I know this can be done as it's been done in Star Wars and other major productions. The big question is what was done to make it work at that level?
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Old May 22nd, 2006, 12:19 AM   #3
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Its the other option I was thinking about. Have real ground--but have the background of it blend into the greenscreen edge.

Another thing I am considering is partial sets. If the camera is locked down(and even if its not) it should be possible to add anything to the background--digital painting. I would much rather use a real partial set than a greenscreen.

If I used a partial set with ground--and some black tarp to suggest a night sky--and lit the thing--why not add the rest of the set/sky in post?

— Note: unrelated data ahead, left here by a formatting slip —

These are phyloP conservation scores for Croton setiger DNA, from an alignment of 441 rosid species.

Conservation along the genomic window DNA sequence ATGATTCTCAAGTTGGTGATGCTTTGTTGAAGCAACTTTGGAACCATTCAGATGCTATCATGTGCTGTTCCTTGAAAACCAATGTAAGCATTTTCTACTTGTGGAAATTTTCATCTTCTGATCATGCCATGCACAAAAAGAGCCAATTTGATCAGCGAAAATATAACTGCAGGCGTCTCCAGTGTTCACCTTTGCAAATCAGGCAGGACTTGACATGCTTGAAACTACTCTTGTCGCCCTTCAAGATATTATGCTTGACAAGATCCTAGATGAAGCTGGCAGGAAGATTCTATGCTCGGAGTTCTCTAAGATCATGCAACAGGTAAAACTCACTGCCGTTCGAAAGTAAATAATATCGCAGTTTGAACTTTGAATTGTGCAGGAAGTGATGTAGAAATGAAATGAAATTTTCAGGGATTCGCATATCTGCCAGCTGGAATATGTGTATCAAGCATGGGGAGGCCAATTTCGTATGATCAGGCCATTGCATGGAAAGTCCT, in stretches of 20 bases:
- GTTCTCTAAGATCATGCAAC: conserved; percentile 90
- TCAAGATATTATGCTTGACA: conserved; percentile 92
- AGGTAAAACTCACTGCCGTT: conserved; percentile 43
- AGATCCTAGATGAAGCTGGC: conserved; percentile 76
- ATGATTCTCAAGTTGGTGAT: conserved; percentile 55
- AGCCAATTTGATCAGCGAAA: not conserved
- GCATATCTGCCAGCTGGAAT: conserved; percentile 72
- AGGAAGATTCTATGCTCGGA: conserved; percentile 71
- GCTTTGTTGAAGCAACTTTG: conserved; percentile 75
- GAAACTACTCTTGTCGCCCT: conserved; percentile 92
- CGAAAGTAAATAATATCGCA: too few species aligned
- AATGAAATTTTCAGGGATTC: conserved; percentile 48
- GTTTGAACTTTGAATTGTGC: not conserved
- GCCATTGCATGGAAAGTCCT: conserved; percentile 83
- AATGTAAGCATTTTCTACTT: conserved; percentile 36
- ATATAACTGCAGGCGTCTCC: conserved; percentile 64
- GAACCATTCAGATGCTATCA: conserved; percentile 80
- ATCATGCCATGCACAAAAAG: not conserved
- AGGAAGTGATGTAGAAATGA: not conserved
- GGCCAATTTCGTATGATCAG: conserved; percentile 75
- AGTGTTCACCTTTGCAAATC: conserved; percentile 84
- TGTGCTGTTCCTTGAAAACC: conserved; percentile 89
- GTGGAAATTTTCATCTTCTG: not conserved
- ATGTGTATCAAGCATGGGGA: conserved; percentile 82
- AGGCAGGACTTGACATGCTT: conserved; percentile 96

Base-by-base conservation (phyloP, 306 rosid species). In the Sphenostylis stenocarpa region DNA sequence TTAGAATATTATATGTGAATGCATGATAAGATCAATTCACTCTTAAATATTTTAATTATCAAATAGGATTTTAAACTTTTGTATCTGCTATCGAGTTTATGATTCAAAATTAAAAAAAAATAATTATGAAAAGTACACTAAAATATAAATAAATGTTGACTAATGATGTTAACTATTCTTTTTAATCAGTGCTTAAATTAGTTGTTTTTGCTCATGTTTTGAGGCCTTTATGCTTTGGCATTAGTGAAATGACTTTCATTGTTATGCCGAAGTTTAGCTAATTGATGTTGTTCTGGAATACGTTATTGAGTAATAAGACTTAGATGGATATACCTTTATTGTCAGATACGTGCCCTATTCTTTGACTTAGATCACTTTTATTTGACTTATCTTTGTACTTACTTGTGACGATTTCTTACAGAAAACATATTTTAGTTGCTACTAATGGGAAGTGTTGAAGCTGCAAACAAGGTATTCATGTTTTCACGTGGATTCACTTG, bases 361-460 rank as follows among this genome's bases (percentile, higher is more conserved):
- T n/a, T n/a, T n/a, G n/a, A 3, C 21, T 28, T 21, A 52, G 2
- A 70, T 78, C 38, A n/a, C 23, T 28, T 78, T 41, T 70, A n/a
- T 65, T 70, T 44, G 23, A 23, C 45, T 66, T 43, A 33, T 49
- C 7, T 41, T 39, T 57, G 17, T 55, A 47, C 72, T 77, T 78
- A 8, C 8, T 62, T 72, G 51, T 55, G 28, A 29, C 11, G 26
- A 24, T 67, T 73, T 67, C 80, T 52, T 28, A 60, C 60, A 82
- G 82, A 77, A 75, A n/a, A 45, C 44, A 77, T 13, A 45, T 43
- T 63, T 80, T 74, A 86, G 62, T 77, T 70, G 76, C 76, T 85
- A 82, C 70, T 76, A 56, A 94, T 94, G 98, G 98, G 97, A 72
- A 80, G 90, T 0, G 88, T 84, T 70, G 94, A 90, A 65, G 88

I dont see how blending edges would be such a problem in a locked down camera set up with photoshop layers etc. But I have yet to try it.
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Old May 22nd, 2006, 12:52 PM   #4
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If the studio were large enough, and you had enough paint or green material, you could definitely have the real set provide foreground and just have the greenscreen deal with the sky and distant background.

In a night scene you would just have to worry about vague shapes in the distance at best, and perhaps stars if needed. The keying would only deal with any objects and characters that moved against the distant background and sky.

If there's no overlap of characters against the distant background, then you could just blend a matte painting into the foreground as you suggested, and that would save the effort of green screen work. I hadn't had the chance to try that, although it's one of the effects I would like to try, even for a daytime shot.